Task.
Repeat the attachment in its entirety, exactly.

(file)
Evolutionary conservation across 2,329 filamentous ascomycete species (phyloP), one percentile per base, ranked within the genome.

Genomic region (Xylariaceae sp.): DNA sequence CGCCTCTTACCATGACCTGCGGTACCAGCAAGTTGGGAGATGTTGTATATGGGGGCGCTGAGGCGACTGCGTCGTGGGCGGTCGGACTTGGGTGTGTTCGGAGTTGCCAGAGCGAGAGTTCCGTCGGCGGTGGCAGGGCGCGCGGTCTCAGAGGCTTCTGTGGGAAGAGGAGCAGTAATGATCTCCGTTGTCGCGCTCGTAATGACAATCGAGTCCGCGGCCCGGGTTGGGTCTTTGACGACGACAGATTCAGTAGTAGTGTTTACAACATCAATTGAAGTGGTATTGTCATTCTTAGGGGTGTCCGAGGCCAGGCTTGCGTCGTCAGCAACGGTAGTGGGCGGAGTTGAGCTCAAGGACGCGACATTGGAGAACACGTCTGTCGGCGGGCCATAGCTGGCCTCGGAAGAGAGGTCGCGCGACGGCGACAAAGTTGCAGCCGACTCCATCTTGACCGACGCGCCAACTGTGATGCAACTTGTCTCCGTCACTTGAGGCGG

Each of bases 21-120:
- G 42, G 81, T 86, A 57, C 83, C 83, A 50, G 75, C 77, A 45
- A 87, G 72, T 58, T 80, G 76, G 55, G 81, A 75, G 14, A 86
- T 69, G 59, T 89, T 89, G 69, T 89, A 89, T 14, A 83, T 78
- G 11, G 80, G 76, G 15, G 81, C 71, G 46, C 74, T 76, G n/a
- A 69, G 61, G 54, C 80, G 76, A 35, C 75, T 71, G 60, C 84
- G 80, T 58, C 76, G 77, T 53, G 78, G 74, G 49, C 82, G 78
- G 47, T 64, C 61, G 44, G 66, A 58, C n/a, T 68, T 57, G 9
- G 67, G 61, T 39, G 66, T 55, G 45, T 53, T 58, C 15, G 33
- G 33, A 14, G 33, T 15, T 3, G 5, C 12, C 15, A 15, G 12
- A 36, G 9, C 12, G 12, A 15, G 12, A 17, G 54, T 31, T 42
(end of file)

Evolutionary conservation across 2,329 filamentous ascomycete species (phyloP), one percentile per base, ranked within the genome.

Genomic region (Xylariaceae sp.): DNA sequence CGCCTCTTACCATGACCTGCGGTACCAGCAAGTTGGGAGATGTTGTATATGGGGGCGCTGAGGCGACTGCGTCGTGGGCGGTCGGACTTGGGTGTGTTCGGAGTTGCCAGAGCGAGAGTTCCGTCGGCGGTGGCAGGGCGCGCGGTCTCAGAGGCTTCTGTGGGAAGAGGAGCAGTAATGATCTCCGTTGTCGCGCTCGTAATGACAATCGAGTCCGCGGCCCGGGTTGGGTCTTTGACGACGACAGATTCAGTAGTAGTGTTTACAACATCAATTGAAGTGGTATTGTCATTCTTAGGGGTGTCCGAGGCCAGGCTTGCGTCGTCAGCAACGGTAGTGGGCGGAGTTGAGCTCAAGGACGCGACATTGGAGAACACGTCTGTCGGCGGGCCATAGCTGGCCTCGGAAGAGAGGTCGCGCGACGGCGACAAAGTTGCAGCCGACTCCATCTTGACCGACGCGCCAACTGTGATGCAACTTGTCTCCGTCACTTGAGGCGG

Each of bases 21-120:
- G 42, G 81, T 86, A 57, C 83, C 83, A 50, G 75, C 77, A 45
- A 87, G 72, T 58, T 80, G 76, G 55, G 81, A 75, G 14, A 86
- T 69, G 59, T 89, T 89, G 69, T 89, A 89, T 14, A 83, T 78
- G 11, G 80, G 76, G 15, G 81, C 71, G 46, C 74, T 76, G n/a
- A 69, G 61, G 54, C 80, G 76, A 35, C 75, T 71, G 60, C 84
- G 80, T 58, C 76, G 77, T 53, G 78, G 74, G 49, C 82, G 78
- G 47, T 64, C 61, G 44, G 66, A 58, C n/a, T 68, T 57, G 9
- G 67, G 61, T 39, G 66, T 55, G 45, T 53, T 58, C 15, G 33
- G 33, A 14, G 33, T 15, T 3, G 5, C 12, C 15, A 15, G 12
- A 36, G 9, C 12, G 12, A 15, G 12, A 17, G 54, T 31, T 42